"It's a fairy tale town" In Bruges far from genial gangster Ralph Fiennes insists in an expletive-riddled rant.
Crime lord Harry Waters ain't wrong. Well, technically he is. Northwest Belgium's West Flanders capital has city status.
But fabled folk lore is bang on. Even though the 2008 darkly comic cult classic is more ruthless than romantic, more madcap crepuscular than medieval mythology.
Ten winters on, courtesy of Super Break hospitality, we walk misty pre-Christmas lamp-lit cobbles alongside 12th century canals debutant contract killer Colin Farrell and co trod.
Most evident is locals' love-hate relationship with infamous film noir's assassins' creed celebration.
Tourism chiefs celebrate connection with bespoke 13 pistol-pointed locations. Restaurateurs and licensees also welcome visitors' revenue, remaining rich decade since shooting.
What they like less is movie's script, consistently colourful as crow-stepped gables and mottled multi-shade leaves that fall at our feet like snipers' prey.
Where to go: Grote Markt's 13th century Belfort belfry and carillon, central to citizens and cinematic coverage, towers 83 metres high, home to 47 melodious bells and impressive clock atop 366 steps via old treasury dust-encrusted charters and seals. Most majestic, once we "bunch of elephants" breath easy again, is panoramic views over what could be Disney-Pixar Middle Ages storyboard.
Equally enjoyable vistas are afforded from intoxicating surrounds of second storey Duvelorium Grand Beer Café. Ground floor Historium was impressive, Tourism Centre informative, but "vat-nav" sensed ale around, abounding in the world's only bar dedicated to arguable king of Belgian beers Duvel, whose balcony offers aerial appreciation of magnificent market square, best seen through fruit brew Rosetta tinted glasses.
No Venice of the North visit is complete without embarking on cruises from five landing stages for trips to appreciate architectural delights from different angles. Mascot swans enjoy freedom of the city since 16th century uprising that saw oppressed folk dispatch despised administrator Pieter "long neck" Lanckhals. Then there's Minnewater, mecca for romantically inclined from far afield, Lake of Love legend living on in memory of beautiful sailor’s daughter Minna, who died in arms of star-crossed warrior lover Stromberg. Water way to propose, as many couples do.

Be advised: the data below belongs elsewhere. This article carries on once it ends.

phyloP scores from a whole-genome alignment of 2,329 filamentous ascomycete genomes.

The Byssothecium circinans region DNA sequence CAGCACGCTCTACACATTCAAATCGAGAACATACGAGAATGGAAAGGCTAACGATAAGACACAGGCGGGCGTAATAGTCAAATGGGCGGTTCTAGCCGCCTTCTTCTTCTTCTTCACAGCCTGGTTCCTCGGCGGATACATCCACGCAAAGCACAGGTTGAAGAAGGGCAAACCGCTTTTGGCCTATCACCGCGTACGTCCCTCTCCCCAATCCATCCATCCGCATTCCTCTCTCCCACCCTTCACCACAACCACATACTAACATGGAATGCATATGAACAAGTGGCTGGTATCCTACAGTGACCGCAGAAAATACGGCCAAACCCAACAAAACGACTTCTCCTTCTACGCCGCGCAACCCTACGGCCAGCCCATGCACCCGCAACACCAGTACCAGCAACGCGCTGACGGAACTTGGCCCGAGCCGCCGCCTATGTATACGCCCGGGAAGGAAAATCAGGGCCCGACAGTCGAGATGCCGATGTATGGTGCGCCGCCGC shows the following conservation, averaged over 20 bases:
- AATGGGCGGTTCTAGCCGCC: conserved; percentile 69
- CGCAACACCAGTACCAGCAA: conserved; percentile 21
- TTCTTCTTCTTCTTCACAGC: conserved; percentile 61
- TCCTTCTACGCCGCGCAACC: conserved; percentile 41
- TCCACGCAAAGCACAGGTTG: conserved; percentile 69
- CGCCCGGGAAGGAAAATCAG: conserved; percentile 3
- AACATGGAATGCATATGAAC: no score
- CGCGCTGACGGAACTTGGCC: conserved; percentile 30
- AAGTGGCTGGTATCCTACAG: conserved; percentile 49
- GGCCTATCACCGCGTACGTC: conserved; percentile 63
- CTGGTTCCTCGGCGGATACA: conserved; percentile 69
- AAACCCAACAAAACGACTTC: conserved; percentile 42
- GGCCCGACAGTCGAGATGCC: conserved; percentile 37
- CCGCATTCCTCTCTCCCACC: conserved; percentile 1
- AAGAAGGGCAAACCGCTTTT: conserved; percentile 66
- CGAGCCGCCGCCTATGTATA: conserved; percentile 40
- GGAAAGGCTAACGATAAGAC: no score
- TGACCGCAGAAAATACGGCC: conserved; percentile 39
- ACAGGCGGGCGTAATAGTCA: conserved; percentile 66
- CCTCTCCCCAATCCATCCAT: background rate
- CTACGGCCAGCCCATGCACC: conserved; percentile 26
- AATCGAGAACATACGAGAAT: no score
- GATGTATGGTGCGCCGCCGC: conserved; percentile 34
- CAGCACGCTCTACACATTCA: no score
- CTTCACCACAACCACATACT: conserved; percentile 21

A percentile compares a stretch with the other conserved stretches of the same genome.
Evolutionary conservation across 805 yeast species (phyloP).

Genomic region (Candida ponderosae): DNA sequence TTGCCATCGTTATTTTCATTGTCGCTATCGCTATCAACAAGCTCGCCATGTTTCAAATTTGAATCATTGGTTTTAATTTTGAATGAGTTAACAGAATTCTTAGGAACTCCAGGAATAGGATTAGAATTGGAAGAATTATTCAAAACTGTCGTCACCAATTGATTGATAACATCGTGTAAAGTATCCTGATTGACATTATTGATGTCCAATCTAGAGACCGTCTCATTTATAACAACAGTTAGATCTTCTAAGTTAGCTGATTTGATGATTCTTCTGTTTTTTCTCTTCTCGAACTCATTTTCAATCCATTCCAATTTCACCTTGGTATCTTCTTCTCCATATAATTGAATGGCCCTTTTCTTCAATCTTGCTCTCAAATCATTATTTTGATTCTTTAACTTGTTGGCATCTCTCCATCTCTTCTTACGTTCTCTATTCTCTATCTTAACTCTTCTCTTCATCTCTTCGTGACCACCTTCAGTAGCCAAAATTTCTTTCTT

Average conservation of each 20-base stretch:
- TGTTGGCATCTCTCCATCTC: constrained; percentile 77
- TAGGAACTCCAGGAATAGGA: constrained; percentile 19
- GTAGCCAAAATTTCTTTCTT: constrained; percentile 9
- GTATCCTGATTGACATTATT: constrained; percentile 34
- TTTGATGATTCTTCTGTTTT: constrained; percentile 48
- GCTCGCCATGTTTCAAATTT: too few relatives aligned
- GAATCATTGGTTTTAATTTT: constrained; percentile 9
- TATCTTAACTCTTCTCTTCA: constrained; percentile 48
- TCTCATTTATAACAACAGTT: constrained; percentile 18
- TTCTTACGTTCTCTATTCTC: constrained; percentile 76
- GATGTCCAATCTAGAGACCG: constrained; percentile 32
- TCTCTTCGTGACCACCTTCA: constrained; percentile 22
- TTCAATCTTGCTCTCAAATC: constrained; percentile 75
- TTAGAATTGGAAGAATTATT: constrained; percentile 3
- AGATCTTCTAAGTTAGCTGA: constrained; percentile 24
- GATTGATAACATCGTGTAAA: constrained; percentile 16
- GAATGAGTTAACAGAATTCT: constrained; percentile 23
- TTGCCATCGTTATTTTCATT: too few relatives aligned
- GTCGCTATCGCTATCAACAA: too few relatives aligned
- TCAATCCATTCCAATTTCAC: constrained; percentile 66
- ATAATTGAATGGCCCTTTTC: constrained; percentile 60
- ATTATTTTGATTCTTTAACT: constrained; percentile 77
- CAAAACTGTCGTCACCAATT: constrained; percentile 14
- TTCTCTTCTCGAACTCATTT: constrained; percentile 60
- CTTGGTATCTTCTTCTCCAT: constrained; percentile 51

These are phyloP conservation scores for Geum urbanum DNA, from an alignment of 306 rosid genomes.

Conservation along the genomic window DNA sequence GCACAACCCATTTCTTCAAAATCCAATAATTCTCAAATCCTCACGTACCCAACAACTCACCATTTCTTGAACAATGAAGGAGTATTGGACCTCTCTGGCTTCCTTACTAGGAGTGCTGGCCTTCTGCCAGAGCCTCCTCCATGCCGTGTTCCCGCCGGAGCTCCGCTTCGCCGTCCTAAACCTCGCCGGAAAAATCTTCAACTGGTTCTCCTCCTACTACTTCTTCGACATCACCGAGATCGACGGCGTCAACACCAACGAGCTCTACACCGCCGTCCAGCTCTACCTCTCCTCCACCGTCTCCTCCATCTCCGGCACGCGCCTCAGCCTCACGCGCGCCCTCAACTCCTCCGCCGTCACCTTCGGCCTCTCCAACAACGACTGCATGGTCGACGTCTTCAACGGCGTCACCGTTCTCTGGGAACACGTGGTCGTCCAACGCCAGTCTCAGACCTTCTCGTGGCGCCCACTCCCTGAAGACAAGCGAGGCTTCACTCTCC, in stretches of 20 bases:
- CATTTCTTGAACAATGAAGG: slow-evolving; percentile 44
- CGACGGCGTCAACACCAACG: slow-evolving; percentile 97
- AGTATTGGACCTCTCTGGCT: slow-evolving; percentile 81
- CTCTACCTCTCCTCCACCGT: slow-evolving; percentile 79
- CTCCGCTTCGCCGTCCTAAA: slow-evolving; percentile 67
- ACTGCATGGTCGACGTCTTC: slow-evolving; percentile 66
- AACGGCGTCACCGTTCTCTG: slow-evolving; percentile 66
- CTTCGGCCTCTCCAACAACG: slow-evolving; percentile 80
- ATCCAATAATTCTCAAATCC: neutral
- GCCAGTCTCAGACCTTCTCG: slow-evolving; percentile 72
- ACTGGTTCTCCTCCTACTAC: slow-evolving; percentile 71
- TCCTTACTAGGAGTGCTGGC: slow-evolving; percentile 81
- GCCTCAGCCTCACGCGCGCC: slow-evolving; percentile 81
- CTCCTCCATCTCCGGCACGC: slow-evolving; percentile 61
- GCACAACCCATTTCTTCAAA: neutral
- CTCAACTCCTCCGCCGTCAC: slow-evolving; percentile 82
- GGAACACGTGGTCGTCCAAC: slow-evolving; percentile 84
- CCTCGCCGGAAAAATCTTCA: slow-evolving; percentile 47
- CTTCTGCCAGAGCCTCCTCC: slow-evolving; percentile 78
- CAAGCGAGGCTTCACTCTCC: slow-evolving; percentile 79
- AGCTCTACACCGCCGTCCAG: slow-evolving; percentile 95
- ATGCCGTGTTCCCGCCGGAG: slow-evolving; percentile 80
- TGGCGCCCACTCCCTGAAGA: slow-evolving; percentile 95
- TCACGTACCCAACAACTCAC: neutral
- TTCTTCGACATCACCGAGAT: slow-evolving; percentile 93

Bruges bursts at seams with museums, 26 such institutions celebrating likes of Kantcentrum lace-making heritage, sweet success of Choco-Story's confectionery, Frietmuseum homage to (not French) fries and Bruges Beer Experience, toasting best of sweet 16 blonde to dark draughts, while it would be crazy not to sample local hero Halve Maan brewery fool's brew Brugse Zot.
To murder a meal, rather than *spoiler alert* innocent bystander, follow fine food trail to set scenes such as Cafedraal, Restaurant De Beurze and, still lit by atmospheric red lights, Restaurant Diligence, as well as protected monument merchant house redbrick celebration of wooden beams, iron latticework and stained glass that is Bistro Zwart Huis, whose signature waterzooi fish stew shares eclectic menu with exotic specialities ostrich and kangaroo. And we could waffle on forever about criss-cross desert delicacy.
Where to stay: Guns of Navarra have long fell silent since a century ago German occupiers wrested building from Red Cross requisition. Rich with history spanning more than 400 years, the historic monument today houses four-star boutique hotel, whose central location can't be beat, boasting 94 bedrooms and jazz bar, whose more-ish morello Schaarbeekse Kriek cheery beer allows guests to sample one or more of their five a day.
Way to go: Eurostar London St Pancras to any Belgian station return via Brussels proved transport of delight, civilised rail trail that not only let's train take strain but trumps flights by saving time and cash swerving airport transfers, three travel class tickets for all budgets, and two-bag travel allowance with no extra fees or time-consumptive liquids control checks.
Last words return to Ralph's paraphrased, suitably censored, apoplectic assertion "how can all those canals and bridges and cobbled streets and churches and swans not be somebody's thing?"
Agreed, never one to argue with an East End kingpin killer, Bruges is everybody's thing. Give it a shot!
How to go: Bruges – from £218 per person. Simple, convenient and great value for money, Bruges by Eurostar is wonderful way to experience all this medieval city has to offer. With regular departures from London St Pancras, Ebbsfleet International and Ashford International, all of Super Break’s Eurostar getaways to Bruges include accommodation and allow you to travel in style and comfort before wandering your way around busy squares, beautiful parks and quiet cobbled streets the city is famed for. PRICE: £218 per person for two nights’ accommodation at 4* Hotel Navarra Bruges and return Eurostar travel to Bruges from St Pancras, valid for arrival on March 17 2019. To book visit www.superbreak.com/travel/eurostar-breaks/eurostar-breaks-bruges or call 0800 0420288.